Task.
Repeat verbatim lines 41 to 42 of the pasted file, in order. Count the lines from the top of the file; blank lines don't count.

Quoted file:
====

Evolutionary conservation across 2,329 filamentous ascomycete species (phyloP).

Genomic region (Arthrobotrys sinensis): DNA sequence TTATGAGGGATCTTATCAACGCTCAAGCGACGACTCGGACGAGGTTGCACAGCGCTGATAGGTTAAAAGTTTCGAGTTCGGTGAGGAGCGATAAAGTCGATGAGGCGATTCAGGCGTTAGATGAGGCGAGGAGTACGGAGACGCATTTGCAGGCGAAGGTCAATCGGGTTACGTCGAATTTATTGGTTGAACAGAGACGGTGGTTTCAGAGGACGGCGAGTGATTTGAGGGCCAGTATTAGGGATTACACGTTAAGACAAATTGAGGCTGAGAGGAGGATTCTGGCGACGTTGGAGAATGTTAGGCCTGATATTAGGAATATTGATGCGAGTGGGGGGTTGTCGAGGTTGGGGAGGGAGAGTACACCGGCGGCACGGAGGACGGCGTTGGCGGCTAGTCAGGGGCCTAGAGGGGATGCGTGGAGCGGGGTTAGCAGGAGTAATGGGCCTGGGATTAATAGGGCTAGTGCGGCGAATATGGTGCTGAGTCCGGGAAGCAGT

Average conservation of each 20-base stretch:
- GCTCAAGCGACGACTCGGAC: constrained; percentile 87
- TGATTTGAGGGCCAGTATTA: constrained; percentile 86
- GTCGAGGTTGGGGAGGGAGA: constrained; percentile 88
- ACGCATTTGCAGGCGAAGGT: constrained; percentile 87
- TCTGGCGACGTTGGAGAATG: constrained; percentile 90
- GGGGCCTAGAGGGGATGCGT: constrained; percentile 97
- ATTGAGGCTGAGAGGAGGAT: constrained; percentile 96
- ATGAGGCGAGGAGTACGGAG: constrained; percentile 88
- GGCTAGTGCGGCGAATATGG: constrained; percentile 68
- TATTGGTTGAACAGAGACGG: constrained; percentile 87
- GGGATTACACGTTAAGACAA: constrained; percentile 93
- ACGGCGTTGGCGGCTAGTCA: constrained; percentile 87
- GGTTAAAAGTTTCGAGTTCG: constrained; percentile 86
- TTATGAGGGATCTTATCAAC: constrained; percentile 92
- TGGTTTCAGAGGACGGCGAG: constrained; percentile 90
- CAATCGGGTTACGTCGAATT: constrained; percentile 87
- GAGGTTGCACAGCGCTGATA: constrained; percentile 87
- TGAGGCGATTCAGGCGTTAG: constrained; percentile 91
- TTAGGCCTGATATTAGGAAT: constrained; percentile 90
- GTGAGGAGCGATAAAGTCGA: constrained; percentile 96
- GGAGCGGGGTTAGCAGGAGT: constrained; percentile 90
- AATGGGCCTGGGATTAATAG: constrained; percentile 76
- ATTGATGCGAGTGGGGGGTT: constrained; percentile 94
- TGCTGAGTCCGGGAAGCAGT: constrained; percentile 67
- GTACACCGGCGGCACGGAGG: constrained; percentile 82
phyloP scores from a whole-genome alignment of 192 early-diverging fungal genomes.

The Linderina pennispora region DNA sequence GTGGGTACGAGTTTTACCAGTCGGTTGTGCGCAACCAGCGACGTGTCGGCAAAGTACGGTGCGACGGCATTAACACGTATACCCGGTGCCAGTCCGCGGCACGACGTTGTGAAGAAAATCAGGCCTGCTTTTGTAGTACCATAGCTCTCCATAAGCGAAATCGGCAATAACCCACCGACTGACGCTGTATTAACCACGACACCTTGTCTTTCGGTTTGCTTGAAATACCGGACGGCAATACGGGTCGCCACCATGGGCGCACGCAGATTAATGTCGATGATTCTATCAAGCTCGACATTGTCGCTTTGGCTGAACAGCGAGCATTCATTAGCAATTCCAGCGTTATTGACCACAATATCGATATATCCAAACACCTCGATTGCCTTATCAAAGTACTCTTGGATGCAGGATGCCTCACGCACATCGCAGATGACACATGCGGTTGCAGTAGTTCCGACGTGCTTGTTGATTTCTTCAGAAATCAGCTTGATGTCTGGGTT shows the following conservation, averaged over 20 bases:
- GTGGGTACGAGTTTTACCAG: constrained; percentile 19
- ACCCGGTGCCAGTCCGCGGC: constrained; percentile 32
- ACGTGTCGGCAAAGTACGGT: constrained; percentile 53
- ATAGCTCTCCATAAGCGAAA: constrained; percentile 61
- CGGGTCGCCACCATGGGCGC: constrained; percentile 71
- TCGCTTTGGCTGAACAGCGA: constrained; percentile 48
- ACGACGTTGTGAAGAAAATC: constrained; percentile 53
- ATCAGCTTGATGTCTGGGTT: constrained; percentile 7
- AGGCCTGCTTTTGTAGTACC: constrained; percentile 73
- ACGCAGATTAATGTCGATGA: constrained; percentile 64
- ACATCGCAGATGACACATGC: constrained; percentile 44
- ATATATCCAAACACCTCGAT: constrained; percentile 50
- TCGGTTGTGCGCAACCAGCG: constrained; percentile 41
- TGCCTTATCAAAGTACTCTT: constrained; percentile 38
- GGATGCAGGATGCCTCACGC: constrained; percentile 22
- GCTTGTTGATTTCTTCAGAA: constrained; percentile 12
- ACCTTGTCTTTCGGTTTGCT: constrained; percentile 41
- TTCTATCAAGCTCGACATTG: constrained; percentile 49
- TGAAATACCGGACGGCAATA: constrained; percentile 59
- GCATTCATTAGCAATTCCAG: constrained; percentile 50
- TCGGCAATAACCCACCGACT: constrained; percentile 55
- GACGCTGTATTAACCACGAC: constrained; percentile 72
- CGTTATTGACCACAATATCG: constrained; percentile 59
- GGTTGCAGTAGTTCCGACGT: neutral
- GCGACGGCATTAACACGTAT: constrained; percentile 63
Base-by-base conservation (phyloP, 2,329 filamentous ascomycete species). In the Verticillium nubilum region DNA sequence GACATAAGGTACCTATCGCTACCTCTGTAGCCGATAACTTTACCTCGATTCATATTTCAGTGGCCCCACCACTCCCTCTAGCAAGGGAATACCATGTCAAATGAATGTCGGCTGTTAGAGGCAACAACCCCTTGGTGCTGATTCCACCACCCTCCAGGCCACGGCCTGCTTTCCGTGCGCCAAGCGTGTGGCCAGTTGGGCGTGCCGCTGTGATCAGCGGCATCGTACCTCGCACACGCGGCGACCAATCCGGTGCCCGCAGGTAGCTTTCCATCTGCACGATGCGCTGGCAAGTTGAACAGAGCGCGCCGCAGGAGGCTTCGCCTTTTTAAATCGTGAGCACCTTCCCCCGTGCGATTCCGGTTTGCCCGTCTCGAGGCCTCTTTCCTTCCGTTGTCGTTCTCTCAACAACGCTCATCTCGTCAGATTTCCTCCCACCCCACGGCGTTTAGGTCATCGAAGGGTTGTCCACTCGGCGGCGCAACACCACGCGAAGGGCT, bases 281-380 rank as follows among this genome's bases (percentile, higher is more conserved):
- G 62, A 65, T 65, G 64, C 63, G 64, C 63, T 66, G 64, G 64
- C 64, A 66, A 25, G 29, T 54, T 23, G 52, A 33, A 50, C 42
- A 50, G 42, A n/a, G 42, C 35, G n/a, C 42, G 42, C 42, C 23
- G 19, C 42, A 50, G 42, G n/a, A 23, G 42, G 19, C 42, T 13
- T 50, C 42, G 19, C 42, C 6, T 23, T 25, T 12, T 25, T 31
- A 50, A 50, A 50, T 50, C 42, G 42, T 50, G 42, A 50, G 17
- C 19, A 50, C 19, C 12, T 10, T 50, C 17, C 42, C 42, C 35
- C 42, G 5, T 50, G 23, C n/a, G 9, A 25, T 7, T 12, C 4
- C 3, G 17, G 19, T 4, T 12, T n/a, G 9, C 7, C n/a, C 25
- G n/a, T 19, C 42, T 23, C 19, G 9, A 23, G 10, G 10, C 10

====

- ACATCGCAGATGACACATGC: constrained; percentile 44
- ATATATCCAAACACCTCGAT: constrained; percentile 50